READING, Pa. (AP) - Orange cones and flashing police lights confronted Ricardo Nieves as he rounded a bend on the way to his mother's house. Before he knew what was going on, Nieves said, a man working for a government contractor stepped in front of his car and forced him to turn into a parking lot. There, a woman repeatedly tried to question him about his driving habits and asked for a mouth swab that would detect the presence of illegal or prescription drugs in his system.
NEW YORK (AP) - T-Mobile is allowing people who participate in its $10-a-month Jump program to upgrade their phones anytime, eliminating the previous limit of two upgrades a year.
MENLO PARK (AP) - If Facebook hopes to remain the social networking leader, CEO Mark Zuckerberg knows the company must follow the people. That realization compelled Zuckerberg to pay $19 billion for WhatsApp, a mobile messaging application that is redefining the concept of texting while its audience of 450 million users expands at an even faster clip than Facebook itself.
NEW YORK (AP) - Gap's decision this week to raise the hourly wages of workers at its stores nationwide puts pressure on other major U.S. retailers to do the same.
NEW YORK (AP) - Much like its low-income shoppers, Wal-Mart can't seem to catch a break as the U.S. economy rebounds.
PALO ALTO (AP) - Hewlett-Packard Co. on Thursday reported first-quarter earnings and revenue that topped Wall Street's forecasts, mainly on the surprising strength of personal computer sales to businesses.
WASHINGTON (AP) - The number of U.S. farms is declining even as the value of their crops and livestock has increased over the past five years, a government census of American agriculture released Thursday says.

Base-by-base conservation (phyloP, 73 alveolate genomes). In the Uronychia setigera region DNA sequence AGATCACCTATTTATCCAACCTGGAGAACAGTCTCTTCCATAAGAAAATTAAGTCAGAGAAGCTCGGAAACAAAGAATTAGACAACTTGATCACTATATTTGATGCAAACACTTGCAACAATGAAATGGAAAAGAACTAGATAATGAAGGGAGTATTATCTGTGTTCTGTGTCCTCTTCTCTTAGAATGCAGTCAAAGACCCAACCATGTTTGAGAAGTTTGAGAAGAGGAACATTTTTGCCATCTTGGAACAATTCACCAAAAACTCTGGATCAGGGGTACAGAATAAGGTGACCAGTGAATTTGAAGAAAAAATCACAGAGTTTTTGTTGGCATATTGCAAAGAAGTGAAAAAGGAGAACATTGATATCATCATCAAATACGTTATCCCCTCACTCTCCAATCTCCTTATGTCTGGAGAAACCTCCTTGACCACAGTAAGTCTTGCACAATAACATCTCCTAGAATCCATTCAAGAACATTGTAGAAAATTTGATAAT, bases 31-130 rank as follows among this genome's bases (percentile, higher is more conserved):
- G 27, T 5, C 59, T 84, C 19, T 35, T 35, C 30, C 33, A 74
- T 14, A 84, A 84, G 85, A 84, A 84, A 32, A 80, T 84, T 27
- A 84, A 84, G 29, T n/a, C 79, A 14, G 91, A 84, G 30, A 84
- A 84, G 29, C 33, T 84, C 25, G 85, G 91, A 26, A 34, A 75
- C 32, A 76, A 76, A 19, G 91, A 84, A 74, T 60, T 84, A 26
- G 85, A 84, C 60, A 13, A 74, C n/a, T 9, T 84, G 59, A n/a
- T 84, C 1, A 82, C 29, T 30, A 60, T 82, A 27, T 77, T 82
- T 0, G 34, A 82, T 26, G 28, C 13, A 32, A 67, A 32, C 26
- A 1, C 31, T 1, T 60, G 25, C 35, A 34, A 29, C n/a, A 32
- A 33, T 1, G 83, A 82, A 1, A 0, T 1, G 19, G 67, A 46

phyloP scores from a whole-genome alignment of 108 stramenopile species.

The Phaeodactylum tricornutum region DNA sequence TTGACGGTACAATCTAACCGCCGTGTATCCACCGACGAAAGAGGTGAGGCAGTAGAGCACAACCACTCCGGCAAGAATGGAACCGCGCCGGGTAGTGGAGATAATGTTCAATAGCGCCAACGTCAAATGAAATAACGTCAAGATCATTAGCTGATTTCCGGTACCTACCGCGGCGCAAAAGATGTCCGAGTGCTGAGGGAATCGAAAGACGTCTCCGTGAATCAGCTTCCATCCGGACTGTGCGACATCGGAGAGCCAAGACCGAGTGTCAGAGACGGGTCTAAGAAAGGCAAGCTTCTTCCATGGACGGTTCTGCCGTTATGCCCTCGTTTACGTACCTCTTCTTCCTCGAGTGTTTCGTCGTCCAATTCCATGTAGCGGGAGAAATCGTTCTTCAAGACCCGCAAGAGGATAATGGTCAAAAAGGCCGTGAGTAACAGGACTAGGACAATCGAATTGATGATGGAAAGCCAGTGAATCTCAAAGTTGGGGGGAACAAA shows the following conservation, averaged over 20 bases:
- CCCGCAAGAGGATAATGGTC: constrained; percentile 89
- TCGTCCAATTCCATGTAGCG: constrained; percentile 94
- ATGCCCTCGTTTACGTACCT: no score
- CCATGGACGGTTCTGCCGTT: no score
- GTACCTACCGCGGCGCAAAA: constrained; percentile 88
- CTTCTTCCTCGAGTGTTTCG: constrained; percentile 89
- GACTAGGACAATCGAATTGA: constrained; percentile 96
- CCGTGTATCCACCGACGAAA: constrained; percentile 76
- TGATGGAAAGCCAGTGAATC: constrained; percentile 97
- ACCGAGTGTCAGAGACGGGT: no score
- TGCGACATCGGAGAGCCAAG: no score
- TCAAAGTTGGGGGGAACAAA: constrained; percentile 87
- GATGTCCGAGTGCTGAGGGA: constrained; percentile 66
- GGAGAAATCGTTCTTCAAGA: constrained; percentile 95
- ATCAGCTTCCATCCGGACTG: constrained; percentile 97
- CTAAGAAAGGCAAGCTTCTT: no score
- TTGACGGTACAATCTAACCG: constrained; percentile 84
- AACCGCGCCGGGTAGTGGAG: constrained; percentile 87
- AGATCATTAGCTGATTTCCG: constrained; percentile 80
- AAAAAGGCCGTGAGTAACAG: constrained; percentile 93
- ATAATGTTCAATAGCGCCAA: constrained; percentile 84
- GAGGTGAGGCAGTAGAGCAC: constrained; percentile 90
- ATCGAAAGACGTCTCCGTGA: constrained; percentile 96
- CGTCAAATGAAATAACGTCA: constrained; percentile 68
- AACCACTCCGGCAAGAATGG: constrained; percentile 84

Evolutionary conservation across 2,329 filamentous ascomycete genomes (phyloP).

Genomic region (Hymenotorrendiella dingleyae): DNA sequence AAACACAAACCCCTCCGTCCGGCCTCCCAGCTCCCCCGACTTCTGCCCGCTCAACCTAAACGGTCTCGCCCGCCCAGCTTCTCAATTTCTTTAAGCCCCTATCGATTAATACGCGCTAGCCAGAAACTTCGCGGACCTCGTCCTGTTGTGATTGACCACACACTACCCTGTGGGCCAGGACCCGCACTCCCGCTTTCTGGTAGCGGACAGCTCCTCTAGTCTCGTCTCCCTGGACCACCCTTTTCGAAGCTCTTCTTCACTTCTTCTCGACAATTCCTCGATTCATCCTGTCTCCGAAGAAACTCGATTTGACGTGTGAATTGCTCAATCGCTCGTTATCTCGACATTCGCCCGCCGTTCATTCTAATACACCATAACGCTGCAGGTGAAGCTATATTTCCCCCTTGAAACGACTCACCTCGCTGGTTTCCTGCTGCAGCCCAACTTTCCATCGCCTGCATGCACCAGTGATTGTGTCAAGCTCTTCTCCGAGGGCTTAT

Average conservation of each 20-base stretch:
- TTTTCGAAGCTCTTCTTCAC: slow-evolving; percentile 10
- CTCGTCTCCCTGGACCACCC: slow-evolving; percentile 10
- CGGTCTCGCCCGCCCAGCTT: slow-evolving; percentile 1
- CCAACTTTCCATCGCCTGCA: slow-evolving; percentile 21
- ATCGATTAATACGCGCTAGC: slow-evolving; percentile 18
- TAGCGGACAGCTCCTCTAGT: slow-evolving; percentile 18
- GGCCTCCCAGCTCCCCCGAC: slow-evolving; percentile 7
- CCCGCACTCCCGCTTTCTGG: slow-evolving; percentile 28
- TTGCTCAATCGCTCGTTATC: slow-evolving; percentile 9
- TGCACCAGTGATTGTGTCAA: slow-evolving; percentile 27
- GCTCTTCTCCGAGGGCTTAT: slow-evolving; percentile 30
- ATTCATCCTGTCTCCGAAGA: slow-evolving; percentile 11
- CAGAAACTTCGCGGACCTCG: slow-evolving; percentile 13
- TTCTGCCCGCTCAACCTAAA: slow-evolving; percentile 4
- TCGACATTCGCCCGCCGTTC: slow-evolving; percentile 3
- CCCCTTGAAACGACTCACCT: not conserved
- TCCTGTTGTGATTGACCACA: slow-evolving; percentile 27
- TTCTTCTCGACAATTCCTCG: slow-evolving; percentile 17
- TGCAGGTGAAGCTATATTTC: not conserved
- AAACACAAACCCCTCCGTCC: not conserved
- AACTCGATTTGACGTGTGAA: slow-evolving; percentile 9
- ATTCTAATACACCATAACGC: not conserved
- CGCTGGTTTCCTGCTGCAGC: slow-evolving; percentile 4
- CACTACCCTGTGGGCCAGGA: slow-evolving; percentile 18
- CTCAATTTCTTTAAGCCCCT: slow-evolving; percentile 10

MILPITAS (AP) - The lone winning ticket for the $425 million Powerball jackpot was sold at a convenience store in central California, but there was no immediate word on who may have won one of the largest lottery jackpots in U.S. history.
MOUNTAIN VIEW (AP) - Google wants to offer ultra-fast Internet service in 34 more cities scattered across eight states in the company's boldest challenge to cable and telecommunications providers.
SIOUX FALLS, S.D. (AP) - The FBI says a black civil rights activist was killed during the 1973 occupation of Wounded Knee, and it suspects militant members of the American Indian Movement are responsible, according to recently released documents.
NEW YORK (AP) - City dwellers facing one of the most brutal winters on record have been dealing with something far more dangerous than snow falling from the sky: ice tumbling from skyscrapers.
uGAP RAISING MINIMUM WAGE FOR ITS US EMPLOYEES: SAN FRANCSICO (AP) - Clothing chain Gap says it will raise the minimum hourly wage for its U.S. employees to $10 in 2015.
CANBY, Ore. (AP) - His grandfather sits on California's death row, and his father avoided a death sentence by pleading guilty to killing two Oregon girls.
WASHINGTON (AP) - The Homeland Security Department abruptly reversed course Wednesday and dropped plans to ask a private company to give the government access to a nationwide database of license plate tracking information.
MINNEAPOLIS (AP) - Vice President Joe Biden said Wednesday that it would be a good start for the federal health care law if 5 million to 6 million people sign up by the end of March, an acknowledgement that enrollments might fall significantly short of the Obama administration's unofficial goal of 7 million.